By Professor Dikeni Majuqwana
According to the Constitution of the Republic of South Africa:
- a) The President appoints the Deputy President and Ministers, assigns their powers and functions, and may dismiss them.
- b) The Deputy President must assist the President in the execution of the functions of government.
- The Deputy President and Ministers are responsible for the powers and functions of the executive assigned to them by the President.
At the same time, the President is head of both the state and the executive.
In other words, the President is politically omnipotent.
How does one become a President?
The President is elected by parliament and therefore directly represents the political “will of the people” as head of state. As head of government, the President represents the translation of the “will of the people” into a national strategy to realise shared aspirations as reflected in our electoral democratic process.
Since the President is politically omnipotent, the outcomes or performance of the executive reflects powerfully on the outlook of the President. Presently, South Africa’s national strategy is the National Development Plan (2014-2030) was launched by former President Jacob Zuma.
The NDP is something akin to a long-range plan whose execution is administered by a Minister in the Presidency. It informs how the President, as head of cabinet, allocates responsibilities and judges the performance by his Deputy and cabinet ministers.
It will serve us well to recall that during part of his term of office, former President Jacob Zuma appointed the current President Cyril Ramaphosa as his Deputy.
Zuma allocated Ramaphosa several crucial public responsibilities including overseeing the resolution of performance problems in state-owned companies such as Eskom. Nevertheless, when Zuma’s term ended, and as Ramaphosa assumed his role as President, he felt it proper to label Zuma’s term “nine wasted years” even though he formed part of it and stood to inherit an important milestone in the NDP as his own national strategy.
In other words, the relationship between a President and his deputy is fraught with difficulties.
What then is the situation regarding the relationship between Ramaphosa and Mabuza? Is Mabuza missing in action or is he being deliberately denied responsibility to show him up as useless?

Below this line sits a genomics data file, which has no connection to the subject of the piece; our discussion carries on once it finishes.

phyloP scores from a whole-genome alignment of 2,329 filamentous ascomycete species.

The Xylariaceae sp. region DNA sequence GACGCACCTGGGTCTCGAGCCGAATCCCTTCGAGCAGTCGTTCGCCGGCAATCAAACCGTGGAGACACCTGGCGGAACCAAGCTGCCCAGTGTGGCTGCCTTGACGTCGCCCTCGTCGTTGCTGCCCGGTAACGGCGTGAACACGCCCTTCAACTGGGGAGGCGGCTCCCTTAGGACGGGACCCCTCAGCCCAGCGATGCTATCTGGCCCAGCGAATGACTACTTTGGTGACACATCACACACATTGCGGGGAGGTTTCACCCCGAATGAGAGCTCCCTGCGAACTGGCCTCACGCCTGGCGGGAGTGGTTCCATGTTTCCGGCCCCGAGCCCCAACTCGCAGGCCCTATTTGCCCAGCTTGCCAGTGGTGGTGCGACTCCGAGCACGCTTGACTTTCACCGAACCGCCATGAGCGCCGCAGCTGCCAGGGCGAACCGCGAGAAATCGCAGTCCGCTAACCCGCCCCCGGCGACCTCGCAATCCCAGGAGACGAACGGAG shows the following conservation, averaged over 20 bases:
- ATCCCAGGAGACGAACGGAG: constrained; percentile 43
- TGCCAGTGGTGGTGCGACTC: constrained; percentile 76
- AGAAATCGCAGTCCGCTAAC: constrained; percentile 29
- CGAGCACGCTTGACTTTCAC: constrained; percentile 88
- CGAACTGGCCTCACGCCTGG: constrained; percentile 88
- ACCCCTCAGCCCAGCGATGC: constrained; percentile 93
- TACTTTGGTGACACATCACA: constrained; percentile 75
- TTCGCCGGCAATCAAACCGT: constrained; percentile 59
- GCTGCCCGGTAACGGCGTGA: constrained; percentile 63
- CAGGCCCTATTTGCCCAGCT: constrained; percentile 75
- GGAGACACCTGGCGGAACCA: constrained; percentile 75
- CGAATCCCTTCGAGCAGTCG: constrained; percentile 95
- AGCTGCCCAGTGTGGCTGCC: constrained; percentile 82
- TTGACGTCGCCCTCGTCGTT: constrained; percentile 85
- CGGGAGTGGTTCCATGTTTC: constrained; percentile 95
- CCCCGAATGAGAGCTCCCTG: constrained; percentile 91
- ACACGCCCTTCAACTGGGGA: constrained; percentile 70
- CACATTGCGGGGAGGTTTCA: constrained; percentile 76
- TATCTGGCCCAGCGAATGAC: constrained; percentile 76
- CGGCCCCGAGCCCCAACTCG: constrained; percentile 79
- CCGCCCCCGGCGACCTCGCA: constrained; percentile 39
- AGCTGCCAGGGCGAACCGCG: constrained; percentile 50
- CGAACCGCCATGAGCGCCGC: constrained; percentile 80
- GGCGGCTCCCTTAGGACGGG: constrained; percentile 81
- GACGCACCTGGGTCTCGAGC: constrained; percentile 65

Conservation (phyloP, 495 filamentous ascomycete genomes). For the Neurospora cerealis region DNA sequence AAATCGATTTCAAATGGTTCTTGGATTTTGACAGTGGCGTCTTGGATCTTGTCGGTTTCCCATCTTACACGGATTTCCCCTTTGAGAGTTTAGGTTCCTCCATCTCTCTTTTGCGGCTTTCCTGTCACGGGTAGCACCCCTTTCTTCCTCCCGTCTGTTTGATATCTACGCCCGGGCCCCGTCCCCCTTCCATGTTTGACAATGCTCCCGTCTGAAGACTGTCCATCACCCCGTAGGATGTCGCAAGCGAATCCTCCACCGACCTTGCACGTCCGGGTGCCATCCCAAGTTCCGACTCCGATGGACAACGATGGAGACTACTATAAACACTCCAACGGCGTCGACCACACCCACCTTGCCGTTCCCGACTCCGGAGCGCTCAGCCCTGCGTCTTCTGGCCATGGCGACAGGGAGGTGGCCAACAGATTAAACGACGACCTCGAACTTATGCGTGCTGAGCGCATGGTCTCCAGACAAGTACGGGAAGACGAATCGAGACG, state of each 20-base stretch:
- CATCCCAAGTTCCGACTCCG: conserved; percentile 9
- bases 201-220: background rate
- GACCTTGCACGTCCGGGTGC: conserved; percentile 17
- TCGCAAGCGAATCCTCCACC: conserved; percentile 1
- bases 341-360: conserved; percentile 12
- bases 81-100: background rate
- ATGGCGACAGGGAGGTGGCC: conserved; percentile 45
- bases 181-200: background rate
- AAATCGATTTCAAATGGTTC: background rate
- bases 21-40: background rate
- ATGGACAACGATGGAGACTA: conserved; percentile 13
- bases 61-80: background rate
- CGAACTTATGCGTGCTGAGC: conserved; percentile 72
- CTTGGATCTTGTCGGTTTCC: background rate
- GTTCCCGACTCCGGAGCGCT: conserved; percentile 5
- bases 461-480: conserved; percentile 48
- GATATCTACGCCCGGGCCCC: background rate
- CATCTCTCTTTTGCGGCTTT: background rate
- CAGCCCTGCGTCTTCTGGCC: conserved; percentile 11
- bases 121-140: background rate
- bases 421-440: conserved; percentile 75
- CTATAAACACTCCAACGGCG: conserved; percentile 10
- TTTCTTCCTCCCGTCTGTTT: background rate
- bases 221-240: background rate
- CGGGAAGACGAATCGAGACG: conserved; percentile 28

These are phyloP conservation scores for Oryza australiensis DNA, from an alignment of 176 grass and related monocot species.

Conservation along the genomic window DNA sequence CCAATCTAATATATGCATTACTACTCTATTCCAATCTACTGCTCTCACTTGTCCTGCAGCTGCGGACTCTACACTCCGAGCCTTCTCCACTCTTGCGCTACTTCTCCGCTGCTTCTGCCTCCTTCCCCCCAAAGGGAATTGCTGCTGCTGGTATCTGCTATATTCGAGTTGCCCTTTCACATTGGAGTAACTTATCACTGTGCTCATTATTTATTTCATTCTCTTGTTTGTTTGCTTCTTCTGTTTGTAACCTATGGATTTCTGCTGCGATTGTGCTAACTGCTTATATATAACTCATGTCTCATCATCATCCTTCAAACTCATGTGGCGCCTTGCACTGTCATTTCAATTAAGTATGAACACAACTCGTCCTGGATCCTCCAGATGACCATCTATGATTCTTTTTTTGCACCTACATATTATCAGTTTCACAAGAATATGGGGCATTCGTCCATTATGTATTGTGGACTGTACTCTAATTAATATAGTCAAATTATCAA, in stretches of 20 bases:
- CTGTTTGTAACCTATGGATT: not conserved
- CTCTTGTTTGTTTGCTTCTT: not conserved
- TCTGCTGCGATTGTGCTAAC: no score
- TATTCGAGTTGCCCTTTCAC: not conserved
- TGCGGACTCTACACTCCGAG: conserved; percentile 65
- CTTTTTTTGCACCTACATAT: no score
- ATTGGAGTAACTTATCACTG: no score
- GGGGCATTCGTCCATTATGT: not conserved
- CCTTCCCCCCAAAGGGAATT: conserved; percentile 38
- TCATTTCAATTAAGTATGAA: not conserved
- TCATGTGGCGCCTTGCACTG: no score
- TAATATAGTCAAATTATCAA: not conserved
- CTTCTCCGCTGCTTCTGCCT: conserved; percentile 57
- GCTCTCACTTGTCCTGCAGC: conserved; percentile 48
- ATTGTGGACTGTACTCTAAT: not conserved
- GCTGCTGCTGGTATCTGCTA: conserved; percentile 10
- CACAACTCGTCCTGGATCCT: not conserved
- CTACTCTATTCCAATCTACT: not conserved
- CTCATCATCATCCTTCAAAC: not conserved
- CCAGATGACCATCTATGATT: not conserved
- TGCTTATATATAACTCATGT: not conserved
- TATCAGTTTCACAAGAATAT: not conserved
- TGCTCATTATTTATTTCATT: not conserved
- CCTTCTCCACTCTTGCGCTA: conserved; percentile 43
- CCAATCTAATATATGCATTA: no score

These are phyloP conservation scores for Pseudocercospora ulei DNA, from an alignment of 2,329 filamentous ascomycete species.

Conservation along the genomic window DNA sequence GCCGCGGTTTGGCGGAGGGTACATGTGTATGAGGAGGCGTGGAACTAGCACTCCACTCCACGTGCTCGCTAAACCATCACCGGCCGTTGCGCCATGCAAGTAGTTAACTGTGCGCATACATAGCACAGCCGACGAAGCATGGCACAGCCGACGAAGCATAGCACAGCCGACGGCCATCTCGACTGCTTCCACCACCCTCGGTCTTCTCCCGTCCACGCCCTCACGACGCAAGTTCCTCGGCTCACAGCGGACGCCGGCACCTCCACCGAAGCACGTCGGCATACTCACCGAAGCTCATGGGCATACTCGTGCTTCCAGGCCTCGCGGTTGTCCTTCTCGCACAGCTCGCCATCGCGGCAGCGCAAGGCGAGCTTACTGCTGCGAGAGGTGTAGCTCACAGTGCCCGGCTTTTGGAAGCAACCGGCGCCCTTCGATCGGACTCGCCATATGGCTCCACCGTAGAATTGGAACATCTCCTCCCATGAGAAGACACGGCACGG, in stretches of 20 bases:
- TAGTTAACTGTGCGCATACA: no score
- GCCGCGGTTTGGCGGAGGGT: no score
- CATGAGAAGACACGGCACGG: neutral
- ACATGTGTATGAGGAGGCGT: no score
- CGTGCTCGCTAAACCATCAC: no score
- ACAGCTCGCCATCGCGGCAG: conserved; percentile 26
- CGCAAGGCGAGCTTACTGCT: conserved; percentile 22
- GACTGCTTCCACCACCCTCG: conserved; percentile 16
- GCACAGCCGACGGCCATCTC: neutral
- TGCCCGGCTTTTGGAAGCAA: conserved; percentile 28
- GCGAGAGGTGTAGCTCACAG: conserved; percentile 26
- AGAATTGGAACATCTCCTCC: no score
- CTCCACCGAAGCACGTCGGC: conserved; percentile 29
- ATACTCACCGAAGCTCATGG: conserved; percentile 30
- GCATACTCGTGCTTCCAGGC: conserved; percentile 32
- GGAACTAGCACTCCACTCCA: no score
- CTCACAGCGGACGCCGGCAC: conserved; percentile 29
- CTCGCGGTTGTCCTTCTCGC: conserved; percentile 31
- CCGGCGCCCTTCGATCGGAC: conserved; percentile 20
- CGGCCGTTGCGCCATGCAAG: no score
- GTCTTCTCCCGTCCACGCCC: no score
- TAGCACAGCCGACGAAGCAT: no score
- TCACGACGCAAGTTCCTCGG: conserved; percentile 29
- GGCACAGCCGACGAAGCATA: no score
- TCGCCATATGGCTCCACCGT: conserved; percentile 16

Ramaphosa assumed office some four years ago to replace Zuma in a political coup orchestrated by his ANC faction after its conference in December 2017 where DD Mabuza became his ANC Deputy.
In 2019, Ramaphosa and DD Mabuza jointly led the ANC to win the national elections. As far as the role played by DD Mabuza as Deputy President is concerned, I am led to believe it has less to do with a choice made by Ramaphosa as President but more to do with ANC factional political outcomes.
Five years on, the legacy of the Nasrec 2017 is still weighing heavily on the choices that Ramaphosa is able to make in shaping his government. Presently Ramaphosa is fighting tooth and nail to win another term at the coming ANC national elective conference due in December 2022.
With Mabuza, a well-known avid reader of Sun Tzu’s Art of War, it is likely that his apparent inactivity and invisibility may hide a lot of behind-the-scenes activity. Mabuza was recently reported pledging loyalty to President Ramaphosa whose term has been overwhelmed by one crisis after another, some natural and others self-imposed.
For example, the latest reports that Ramaphosa may be involved in illegally keeping millions of US dollars in his Phala-Phala farm is music to the ears of his enemies. Mabuza knows that a man in such dire straits will most likely cling to any hope of survival. At the same time if Ramaphosa is deposed as a result of his many shenanigans, some known and others still to be exposed, Mabuza stands a chance to inherit the Presidency, to win the war without fighting.
My point is that to Ramaphosa, Mabuza represents both the visible and invisible enemy within the ANC, more so than many of those who hope to defeat him in December.
In denying Mabuza any visible role in his Presidency, Ramaphosa may be hoping to show him up as a useless idling soul. This is hardly a smart way to handle an adversary like Mabuza who can always cite the constitution to the effect that he can only perform functions allocated to him by the President.
Take, for example, the role of Minister in the Presidency now under Mondli Gungubele. This is arguably the most powerful role in cabinet today, second only to the President since it now incorporates the Minister of Intelligence. Crucially, what underlines the important role Gungubele plays are events such as the July 2021 Unrest in KZN and the National Assembly going up in flames early this year.
Rising levels of violent crime, economic collapse, run-away illegal immigration, widespread corruption and serial pandemic disease outbreaks suggest a deteriorating situation. Against this background, one would have expected the President to shoulder the responsibility jointly with his Deputy, a far cry from what we can glean from a distance.
Dikeni Majuqwana is Head of Engineering at the University of Zululand. He writes in his personal capacity.